Guide: The Difference Between CV, Resume And Biodata

By Indeed Editorial Team

3 January 2022

Professional documents such as a CV, resume and biodata are considered highly important for finding jobs. When looking for jobs, applicants submit these documents, which may increase chances of getting shortlisted and hired. By considering the job profile and understanding the nuances between the three, you can make the best of your professional growth. In this article, we understand the differences between CV and resume and biodata, learn the elements in each and look at some examples.

Difference between CV, resume and biodata

Learning the differences between CV, resume and biodata can help you write each individually upon the requirement and understand their use cases. Here are some of the ways you can differentiate them:

  • Details: A CV tends to be more detailed than a resume. Biodata is a detailed document that provides a comprehensive summary of a candidate's life along with career information. Resumes are more of an overview of a candidate's career.

  • Length: Typically, a CV can be over two pages long. You can limit resumes to one or two pages. A biodata is usually over two pages long.

  • Content: A CV includes all your skills and certifications and is customisable for a larger audience. A resume includes only relevant and active certifications. You can customise your biodata as per the intent.

How to write a CV

A CV or curriculum vitae is a detailed document that describes your career progression step by step, including all kinds of personal and professional information. It allows you to summarise your education, skills and experience to successfully list your skills to prospective employers. You can also include a small section about your personal hobbies and interests. Here are the 5 elements to include in a CV:

1. Contact information

This is the first section of your CV. It contains important contact details such as full name, job title, email address, location and phone number. Ensure to use a professional email address and updated address in your CV. You can also include relevant social media profiles.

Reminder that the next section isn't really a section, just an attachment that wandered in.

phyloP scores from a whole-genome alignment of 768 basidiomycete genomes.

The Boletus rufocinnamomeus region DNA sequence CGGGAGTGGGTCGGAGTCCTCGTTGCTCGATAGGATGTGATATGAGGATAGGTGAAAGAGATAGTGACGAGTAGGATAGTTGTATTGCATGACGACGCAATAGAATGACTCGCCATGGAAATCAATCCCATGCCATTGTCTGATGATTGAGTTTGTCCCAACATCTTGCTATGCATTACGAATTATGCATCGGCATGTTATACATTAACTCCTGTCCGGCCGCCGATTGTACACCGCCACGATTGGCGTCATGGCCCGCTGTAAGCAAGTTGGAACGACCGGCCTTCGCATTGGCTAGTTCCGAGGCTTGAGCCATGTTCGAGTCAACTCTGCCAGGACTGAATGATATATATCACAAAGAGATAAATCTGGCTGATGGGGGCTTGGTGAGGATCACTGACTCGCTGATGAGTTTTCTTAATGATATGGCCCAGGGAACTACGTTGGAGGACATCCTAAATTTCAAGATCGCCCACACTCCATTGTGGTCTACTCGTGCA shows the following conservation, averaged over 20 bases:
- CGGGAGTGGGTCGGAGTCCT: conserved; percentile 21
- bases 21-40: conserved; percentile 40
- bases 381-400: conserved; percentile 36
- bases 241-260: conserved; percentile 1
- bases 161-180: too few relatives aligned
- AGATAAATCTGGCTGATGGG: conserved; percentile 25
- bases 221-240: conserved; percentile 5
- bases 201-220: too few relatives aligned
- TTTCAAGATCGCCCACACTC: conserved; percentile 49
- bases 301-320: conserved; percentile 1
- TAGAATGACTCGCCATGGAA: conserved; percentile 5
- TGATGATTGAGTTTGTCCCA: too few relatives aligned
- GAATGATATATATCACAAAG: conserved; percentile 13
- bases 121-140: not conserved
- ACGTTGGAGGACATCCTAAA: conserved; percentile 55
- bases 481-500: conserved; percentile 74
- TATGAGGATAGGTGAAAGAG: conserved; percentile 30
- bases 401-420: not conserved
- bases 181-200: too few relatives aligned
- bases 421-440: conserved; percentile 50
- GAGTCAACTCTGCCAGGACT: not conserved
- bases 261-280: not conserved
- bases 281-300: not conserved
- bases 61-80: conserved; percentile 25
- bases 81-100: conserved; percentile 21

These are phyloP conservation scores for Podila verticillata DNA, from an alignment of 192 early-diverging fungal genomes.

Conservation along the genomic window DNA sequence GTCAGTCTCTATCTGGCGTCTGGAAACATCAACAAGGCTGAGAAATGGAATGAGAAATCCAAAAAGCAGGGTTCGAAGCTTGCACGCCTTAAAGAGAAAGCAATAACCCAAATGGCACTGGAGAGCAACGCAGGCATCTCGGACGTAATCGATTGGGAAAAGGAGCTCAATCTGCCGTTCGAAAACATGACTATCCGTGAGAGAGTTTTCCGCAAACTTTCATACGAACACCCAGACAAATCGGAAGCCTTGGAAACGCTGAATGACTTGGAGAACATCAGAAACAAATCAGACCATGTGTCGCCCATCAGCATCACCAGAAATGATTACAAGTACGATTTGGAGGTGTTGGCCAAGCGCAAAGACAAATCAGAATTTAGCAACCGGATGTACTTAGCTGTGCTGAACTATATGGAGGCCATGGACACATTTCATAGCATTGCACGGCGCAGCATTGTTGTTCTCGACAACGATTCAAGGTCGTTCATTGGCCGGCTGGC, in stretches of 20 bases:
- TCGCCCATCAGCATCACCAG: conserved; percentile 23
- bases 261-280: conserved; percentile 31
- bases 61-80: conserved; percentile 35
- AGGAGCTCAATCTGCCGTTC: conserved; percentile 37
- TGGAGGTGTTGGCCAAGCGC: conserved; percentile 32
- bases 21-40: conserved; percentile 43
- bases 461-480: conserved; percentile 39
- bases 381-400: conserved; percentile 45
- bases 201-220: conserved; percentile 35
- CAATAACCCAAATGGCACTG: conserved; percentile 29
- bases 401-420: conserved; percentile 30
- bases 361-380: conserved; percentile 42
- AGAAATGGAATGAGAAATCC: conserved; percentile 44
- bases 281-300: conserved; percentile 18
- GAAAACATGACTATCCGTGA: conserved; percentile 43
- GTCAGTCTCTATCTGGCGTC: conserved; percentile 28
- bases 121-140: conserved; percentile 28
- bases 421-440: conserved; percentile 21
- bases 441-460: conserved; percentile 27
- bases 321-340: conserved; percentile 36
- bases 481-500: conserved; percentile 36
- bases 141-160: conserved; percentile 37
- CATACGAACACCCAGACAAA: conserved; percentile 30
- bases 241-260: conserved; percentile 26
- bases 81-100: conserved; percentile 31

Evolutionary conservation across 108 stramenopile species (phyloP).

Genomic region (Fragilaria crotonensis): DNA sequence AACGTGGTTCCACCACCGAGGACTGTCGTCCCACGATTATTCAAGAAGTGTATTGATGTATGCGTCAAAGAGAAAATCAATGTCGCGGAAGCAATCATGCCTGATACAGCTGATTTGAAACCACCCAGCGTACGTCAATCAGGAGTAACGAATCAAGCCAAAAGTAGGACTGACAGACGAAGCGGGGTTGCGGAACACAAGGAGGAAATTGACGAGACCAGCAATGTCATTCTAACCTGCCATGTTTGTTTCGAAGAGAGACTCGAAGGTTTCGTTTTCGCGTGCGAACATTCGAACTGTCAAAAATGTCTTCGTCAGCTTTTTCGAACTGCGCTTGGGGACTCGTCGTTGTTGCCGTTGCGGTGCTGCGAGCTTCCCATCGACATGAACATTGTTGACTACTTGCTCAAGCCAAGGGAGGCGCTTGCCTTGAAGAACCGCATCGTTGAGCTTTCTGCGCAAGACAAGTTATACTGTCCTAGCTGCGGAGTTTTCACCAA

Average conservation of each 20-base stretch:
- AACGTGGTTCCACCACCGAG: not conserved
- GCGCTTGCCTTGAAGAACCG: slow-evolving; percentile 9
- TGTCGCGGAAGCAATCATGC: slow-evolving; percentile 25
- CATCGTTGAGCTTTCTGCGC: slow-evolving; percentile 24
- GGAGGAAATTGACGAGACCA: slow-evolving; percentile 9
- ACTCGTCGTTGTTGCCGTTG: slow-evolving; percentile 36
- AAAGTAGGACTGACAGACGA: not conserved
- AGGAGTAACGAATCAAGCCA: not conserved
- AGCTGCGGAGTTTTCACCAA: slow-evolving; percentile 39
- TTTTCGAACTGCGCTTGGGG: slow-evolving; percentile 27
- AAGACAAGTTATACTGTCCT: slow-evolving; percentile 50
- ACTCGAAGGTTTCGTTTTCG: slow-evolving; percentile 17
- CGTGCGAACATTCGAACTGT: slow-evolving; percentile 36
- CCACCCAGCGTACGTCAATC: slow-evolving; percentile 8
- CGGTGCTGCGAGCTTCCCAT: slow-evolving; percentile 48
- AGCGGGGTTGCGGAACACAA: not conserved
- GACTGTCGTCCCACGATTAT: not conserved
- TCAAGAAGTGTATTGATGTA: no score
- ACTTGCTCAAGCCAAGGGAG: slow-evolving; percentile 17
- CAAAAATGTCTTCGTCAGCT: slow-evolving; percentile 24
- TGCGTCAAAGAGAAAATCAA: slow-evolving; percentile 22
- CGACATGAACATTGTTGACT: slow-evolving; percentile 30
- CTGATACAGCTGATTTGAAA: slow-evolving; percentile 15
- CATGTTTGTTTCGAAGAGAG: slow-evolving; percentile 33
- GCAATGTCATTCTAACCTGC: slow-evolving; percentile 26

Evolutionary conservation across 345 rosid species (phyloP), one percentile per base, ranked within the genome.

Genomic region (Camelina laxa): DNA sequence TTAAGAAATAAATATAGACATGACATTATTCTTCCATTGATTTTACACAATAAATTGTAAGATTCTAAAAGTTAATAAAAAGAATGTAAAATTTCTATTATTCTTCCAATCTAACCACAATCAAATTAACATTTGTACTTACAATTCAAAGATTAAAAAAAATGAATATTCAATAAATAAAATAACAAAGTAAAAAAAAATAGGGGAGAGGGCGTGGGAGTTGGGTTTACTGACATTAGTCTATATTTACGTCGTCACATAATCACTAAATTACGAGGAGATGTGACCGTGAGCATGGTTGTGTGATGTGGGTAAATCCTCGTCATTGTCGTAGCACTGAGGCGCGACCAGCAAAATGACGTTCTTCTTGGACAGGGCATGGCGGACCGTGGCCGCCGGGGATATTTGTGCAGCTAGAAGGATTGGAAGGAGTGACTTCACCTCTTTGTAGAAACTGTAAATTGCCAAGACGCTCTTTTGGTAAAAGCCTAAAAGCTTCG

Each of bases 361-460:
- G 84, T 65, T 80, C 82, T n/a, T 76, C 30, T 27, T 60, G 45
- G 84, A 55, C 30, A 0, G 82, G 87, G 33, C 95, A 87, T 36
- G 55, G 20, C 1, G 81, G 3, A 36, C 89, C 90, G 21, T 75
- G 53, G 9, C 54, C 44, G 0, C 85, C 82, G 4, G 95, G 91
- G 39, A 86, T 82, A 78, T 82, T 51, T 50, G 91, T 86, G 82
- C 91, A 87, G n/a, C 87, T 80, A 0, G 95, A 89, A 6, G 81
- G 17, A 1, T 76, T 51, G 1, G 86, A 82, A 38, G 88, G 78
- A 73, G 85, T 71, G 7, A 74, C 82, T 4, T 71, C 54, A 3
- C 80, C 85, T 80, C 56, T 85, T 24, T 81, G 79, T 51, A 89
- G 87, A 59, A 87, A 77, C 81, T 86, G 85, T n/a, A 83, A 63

Here's an example:
Ashish Mishra
Content Writer
JP Nagar, Delhi

2. Personal statement

A professional statement or CV objective is the introduction to your CV. A well-written CV consists of a three or four sentence summary, highlighting the work history. The summary also includes your professional title, job experience, some of your key achievements and skills.

Here's an example:

I recently graduated from MK University with a Bachelor of Arts in Fashion Design and I would like to apply for the role of a Design Assistant at BeYou Designs. In addition to my studies, I have spent over three years designing dresses at a boutique and art marketplace. I am a creative individual who is actively seeking full-time roles in the fashion industry, which I believe I would find at your design house.

3. Work experience

This is an important part of your CV that includes your past position, company name, date, job responsibilities and achievements. It is often a good idea to include metrics and data to substantiate your work achievements. You can also include summer jobs and internships if you are a fresher.

Here's an example:

AltLife | New Delhi
Content Writer | Nov. 2019- March 2021

  • Curated ideas for different social media handles

  • Proofread and edited articles written by SMAs

  • Write blog posts on health and lifestyle niche

  • Received recognition as Employee of the Year 2020

Related: How To Write Work Experience On Your CV

4. Education

The education section of your CV includes your degrees, the name of your university and dates. You can also include additional information such as your GPA, top academic achievements and courses you took at your university. The education section can come after your CV objective if you have just graduated from university and lack relevant work experience.

Below is an example:

JP University, Delhi
BA in Arts
7.51 GPA

5. Skills

A well-written CV includes relevant skills that align with the job description. The first step is to identify the skills that you garnered from important life experiences, education, past jobs and hobbies. The second is to understand the job requirements and employability skills.

Additionally, a CV can include volunteer experience, additional training and courses, professional certifications and associations, awards and languages.

For example:

  • conscientious

  • quick learner

  • proficient in custom CMS

  • teamwork

Related: How To Write A CV (With Template, Sample and Tips)

How to write a resume

Job candidates often use resumes to summarise their education, skills and employment when they are looking for a new job, networking or applying for an internal position. The contents of a resume are similar to that of a CV except that a CV is more detailed in nature. Here are 6 pointers to help you write a professional resume:

1. Choose a resume format